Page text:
The Best Way to Store Milk Kefir Grains

Milk Kefir Grains

Kefir is typically a fermented food that’s rich in probiotics and yeast, or healthy bacteria, which helps digestion. Generally, kefir is made by putting kefir grains to a specific open jar of milk, usually raw cow’s or goat’s milk, and letting the milk to remain at room temperature for approximately 24 hours. This article is about the Best Way to Store Milk Kefir Grains.

You can consume the thin, yogurt-like solid while the grains are used to create more kefir. When not in use, you can store kefir grains for short periods to actively create kefir. There are three main options you can use to store your grains. Visit growth to learn more.

  1. Fridge Method

Generally, the fridge method is most likely the most convenient and most straightforward. Typically, it works great when done occasionally. 

– Simply put your grains in a clean jar

– Ensure the grains are fully submerged in milk by pouring fresh milk over the grains. Don’t mind about the amount of milk you use, as long as they’re fully submerged. For those who’re planning to store longer than a week, you can add more milk. Ultimately, however, it doesn’t matter that much

– Using the lid, cover, and store for like a month. Ensure to stay away from cold spots that have the possibility of freezing. If not a few years of storage, it will survive a few months. After about a month, however, there’s an increase in the risk of damage

– Strain your grains from the milk to reactivate grains. Next, place the grains in a fresh jar of milk and ferment normally. Don’t forget that they’re gradually coming out of the fridge. So, for the first batch, use less milk. 

Things to Consider When Using the Fridge to Store Grains

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If you regularly switch between the fridge and room temperature ferments, it can result in long term complications. After a week or so, you can sense that strange fridge smell, and then it begins to get even more imbalanced. Typically, a few batches will resolve it. However, it’s prudent that you do this technique no more than once a month.

It’s usually just fine if you take a break once a month and do this technique. If you’re doing this technique a couple of times a month, however, then the ferment might slightly change in flavor or consistency. The greatest potential problem is that at times new growth stalls entirely. Besides, if you leave the grains for more than a month in the fridge, they could run into problems too. Storing ginger beer plant and water kefir grains in the refrigerator doesn’t cause these problems.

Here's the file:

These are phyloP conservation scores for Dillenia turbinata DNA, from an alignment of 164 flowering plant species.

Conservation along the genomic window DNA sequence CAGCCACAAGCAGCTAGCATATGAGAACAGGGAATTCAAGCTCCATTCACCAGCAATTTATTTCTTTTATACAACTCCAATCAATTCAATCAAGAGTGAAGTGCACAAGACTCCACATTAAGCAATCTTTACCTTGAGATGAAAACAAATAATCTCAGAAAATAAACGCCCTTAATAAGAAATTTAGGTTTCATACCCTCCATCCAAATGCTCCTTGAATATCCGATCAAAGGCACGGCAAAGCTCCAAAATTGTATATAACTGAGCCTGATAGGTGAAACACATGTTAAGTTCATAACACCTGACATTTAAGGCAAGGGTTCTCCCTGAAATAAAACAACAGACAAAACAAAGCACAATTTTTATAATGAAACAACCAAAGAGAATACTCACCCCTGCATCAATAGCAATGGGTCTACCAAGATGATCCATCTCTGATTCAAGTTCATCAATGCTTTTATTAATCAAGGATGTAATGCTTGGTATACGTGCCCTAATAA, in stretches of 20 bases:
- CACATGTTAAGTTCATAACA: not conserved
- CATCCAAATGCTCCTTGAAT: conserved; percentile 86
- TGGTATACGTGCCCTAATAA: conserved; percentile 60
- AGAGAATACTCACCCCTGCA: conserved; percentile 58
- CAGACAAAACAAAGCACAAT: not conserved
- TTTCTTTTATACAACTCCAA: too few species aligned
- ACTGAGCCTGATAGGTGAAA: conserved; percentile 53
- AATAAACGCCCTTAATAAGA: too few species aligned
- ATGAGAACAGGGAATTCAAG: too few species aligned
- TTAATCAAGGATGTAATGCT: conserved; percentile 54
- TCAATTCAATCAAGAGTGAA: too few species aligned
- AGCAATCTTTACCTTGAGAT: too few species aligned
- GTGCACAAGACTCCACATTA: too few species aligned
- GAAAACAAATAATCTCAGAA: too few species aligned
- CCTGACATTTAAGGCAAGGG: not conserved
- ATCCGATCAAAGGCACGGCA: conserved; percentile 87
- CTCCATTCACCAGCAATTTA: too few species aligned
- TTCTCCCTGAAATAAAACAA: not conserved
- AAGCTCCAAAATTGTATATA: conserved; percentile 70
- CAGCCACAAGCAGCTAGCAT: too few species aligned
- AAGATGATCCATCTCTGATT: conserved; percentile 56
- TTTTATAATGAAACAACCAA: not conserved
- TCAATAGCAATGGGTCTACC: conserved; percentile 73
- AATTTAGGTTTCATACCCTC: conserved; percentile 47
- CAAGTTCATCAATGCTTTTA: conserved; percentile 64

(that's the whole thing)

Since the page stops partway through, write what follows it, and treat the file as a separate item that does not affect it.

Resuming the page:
1. Freezing Method

When done correctly, this could be the preferred technique over the fridge method, that goes for short-term storage as well. The grains often recover very quickly, as long as those grains don’t oscillate between freezing and thawing. 

Optimal technique for freezing:

– Using unchlorinated water, rinse the grains

– Using a paper towel, pat the grains dry

– Coat grains in your dried milk powder in a food-grade plastic bag or jar

– Safely, put a bag or jar in the freezer for roughly nine months to a year. It will easily survive even longer than a year; however, it might not grow after that or it might change the flavor or consistency. 

– To reactivate grains, you need to place jar or bag grains in the fridge for like a day to thaw, after which you can use as usual

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Alternatively, you can omit the rinsing and drying part. Instead, strain the grains, then coat in very dried milk powder and then keep in the freezer. For long-term storage, rinsing and drying would be great. 

  1. Drying Method

Of the three options, drying is the least preferred technique. It can have adverse effects on the grains, particularly its growth rate. Ideally, it’s optimal to store the grains in a live state. Dried grains are an excellent option for storing the grains stable on relatively longer transits. 

Follow this Optimal Method When Drying:

– Using unchlorinated water, rinse the grains

– Using a paper towel, pat the grains dry

– Lay grains flat on a non-stick surface like baking paper

– Run air over the grains by using a fan. It should take around a day to dry. You can use a dehydrator; however, ensure it doesn’t heat as that can ruin the grains

– Using some dried milk powder, lightly coat the grains’ outer layer

– Re-hydrate the grains in a specific jar of milk in the fridge for a minimum of 6 hours. As usual, take the jar out and then ferment at room temperature

Alternatively, you can skip the rinsing and drying part. Instead, strain the grains and put on a non-stick surface, then run a fan above them. If you fail to rinse and dry, it won’t greatly affect the shelf life. If the storage time is short, you can omit the dried milk powder coating.


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